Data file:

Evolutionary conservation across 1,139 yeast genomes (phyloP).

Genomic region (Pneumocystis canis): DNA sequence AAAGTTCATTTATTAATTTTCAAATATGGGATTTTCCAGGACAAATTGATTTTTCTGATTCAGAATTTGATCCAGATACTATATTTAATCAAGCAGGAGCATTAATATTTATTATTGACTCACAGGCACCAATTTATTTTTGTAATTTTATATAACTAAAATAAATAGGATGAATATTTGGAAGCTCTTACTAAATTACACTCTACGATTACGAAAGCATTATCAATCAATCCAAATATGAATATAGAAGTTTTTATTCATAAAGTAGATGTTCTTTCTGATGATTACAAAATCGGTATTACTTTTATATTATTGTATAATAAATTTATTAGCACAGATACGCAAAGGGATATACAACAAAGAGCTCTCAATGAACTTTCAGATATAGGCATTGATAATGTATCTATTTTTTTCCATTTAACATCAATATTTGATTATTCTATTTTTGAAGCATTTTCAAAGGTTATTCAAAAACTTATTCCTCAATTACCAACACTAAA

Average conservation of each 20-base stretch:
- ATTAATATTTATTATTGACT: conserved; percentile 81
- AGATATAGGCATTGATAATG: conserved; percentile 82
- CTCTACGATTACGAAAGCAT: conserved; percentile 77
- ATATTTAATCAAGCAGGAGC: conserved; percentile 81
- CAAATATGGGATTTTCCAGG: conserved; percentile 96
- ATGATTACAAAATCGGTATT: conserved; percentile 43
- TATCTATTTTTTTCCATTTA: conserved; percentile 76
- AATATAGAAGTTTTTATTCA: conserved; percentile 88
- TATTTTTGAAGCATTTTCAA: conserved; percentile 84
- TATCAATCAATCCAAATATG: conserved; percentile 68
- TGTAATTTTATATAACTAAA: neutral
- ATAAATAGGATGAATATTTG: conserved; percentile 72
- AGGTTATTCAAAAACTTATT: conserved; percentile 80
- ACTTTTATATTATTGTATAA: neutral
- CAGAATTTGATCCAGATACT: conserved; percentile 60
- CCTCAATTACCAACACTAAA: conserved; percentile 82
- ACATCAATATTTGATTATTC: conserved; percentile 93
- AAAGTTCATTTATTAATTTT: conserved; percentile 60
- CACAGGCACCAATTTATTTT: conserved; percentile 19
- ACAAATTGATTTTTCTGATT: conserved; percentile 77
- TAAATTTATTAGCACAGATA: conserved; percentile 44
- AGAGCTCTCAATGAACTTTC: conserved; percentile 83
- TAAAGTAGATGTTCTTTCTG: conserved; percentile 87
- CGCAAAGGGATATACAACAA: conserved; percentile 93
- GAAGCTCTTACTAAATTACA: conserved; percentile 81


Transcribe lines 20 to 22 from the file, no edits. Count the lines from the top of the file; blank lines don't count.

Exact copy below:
- ACATCAATATTTGATTATTC: conserved; percentile 93
- AAAGTTCATTTATTAATTTT: conserved; percentile 60
- CACAGGCACCAATTTATTTT: conserved; percentile 19